The following is an example of how to read between the lines to interpret legislative procedures and legislator motives. In short, how legislators use the rules to obtain their goals.
Arizona’s HB 2382 has an excellent amendment that would allow CC&Rs amendments to become valid only if no homeowner affected by the amendment objects to the amendment. It applies to situations where the amendments affects less than all homeowners, like those with golf course views or like those whose properties borders some physical landscape condition as a runoff ditch or access road, etc. It would restore the constitutional protection against ex post facto laws or eminent domain takings by the HOA. A limited but major plus for homeowners.
The bill passed out of the House and out of the Senate committee and was set to be placed on the Consent Calendar. Since there were no amendments to the House version, legislative procedure allows a fast route to final vote by bypassing the COW (Committee of the Whole) step. A legislator can object to a bill being placed on the Consent Calendar, as happened to HB 2382, and must undergo COW debate and vote. In COW, a bill may be amended, a “floor amendment,” as also happened here.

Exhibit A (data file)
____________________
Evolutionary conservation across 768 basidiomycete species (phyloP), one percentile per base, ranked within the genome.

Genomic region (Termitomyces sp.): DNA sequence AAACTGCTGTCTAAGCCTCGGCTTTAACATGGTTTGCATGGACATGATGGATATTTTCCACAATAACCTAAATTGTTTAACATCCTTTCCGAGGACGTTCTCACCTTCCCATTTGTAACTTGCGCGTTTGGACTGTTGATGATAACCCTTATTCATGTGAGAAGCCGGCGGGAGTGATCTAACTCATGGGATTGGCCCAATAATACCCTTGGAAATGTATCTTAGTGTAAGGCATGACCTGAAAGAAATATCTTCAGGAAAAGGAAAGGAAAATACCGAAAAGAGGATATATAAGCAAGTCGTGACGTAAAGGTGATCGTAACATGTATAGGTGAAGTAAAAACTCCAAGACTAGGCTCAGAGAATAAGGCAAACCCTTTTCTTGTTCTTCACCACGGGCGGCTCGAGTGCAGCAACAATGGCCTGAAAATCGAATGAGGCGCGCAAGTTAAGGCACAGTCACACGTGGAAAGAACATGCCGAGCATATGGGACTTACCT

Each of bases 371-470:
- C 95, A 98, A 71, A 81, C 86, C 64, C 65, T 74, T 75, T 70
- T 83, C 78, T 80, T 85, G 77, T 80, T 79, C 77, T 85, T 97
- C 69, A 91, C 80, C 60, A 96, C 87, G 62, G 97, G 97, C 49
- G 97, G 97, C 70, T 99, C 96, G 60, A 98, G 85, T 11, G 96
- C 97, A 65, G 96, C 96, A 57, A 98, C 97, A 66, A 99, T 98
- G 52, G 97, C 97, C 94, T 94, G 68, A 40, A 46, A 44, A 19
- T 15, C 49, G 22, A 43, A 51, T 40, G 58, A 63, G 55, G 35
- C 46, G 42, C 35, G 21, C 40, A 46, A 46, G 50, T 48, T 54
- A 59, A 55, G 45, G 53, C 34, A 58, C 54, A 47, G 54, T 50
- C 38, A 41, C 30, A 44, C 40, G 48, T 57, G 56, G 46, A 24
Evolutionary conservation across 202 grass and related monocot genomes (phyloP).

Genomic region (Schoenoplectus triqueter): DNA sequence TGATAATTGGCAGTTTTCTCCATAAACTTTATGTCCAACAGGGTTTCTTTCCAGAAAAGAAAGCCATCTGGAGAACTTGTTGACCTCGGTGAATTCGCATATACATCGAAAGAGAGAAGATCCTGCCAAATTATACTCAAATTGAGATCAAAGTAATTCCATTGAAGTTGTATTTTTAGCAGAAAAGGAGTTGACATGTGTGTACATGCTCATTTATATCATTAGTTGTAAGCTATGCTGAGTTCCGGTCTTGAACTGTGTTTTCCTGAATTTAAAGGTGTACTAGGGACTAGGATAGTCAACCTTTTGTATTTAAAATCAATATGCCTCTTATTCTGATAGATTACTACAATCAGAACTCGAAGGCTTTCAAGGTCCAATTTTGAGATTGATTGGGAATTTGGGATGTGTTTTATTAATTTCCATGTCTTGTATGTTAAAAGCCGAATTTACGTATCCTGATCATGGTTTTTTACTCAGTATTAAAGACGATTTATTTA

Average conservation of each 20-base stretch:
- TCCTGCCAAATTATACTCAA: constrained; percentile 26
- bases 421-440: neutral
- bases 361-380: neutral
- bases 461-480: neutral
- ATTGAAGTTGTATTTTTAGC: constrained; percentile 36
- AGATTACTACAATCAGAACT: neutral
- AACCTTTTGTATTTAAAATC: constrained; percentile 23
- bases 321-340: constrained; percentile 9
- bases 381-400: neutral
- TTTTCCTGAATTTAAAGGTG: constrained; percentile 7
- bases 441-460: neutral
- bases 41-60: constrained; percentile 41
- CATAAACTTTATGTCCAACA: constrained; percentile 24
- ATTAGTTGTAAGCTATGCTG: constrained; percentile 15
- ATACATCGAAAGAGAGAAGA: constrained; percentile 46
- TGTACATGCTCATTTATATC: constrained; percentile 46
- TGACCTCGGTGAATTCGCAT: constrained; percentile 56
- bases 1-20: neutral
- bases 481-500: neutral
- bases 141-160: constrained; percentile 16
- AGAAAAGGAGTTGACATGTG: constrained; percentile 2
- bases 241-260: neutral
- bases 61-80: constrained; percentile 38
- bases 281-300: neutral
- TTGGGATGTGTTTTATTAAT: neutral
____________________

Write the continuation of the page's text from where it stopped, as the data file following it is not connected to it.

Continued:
The amendment was simply a technical correction – remove comma, change “or” to “and,” etc. This was the essence of the floor amendment to HB 2382. Normally, these technical corrections are handled in committee before going to the final vote process, or in some later session. So, what gives?
My reading is that in order to stop the bill from becoming law the amendment, if accepted by the Senate, forces the bill to return to the House for confirmation of the amendment or to resolve differences in the 2 versions of the bill. It allows further opportunity to defeat a bill. It says something about the amendment sponsor’s motives.
Now, a rational person would say that here should be no problem with accepting technical corrections to a bill. But, this is politics influenced by a dominant special interest lobbyist effort. People have been known to change their minds. Let’s see what happens.
In 2013, Arizona Rep. Ugenti got caught in playing fast and loose with the rules and got an HOA bill passed in the wee hours of the legislative session. The bill was successfully challenged in court and rules invalid. See AZ Attorney General admits SB 1454 HOA to be invalid and without effect.